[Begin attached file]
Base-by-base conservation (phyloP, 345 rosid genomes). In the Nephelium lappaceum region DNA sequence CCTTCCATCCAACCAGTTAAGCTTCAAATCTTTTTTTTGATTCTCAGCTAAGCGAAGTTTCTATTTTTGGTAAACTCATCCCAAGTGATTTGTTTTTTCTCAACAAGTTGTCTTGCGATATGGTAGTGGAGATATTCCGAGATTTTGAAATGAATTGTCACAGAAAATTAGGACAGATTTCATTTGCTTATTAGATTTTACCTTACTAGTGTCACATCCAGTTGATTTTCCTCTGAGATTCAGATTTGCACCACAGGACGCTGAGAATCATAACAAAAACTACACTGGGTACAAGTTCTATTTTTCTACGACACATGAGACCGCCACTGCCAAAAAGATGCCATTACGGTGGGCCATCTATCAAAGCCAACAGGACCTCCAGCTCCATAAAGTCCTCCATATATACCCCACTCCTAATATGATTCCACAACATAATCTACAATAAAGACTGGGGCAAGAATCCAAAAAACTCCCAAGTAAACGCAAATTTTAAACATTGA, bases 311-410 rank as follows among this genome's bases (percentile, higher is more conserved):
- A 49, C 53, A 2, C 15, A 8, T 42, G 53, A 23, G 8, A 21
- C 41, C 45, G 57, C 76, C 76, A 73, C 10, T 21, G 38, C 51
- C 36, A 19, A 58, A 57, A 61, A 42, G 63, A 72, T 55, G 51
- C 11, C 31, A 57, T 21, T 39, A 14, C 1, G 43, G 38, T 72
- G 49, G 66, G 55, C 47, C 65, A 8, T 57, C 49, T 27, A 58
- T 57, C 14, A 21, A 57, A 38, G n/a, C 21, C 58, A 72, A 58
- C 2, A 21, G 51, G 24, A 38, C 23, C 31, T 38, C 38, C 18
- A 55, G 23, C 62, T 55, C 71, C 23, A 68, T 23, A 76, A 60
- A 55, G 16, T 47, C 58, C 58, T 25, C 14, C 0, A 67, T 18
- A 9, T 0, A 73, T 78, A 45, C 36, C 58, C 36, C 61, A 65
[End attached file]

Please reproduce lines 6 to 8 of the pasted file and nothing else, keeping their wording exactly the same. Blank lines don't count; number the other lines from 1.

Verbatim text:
- G 49, G 66, G 55, C 47, C 65, A 8, T 57, C 49, T 27, A 58
- T 57, C 14, A 21, A 57, A 38, G n/a, C 21, C 58, A 72, A 58
- C 2, A 21, G 51, G 24, A 38, C 23, C 31, T 38, C 38, C 18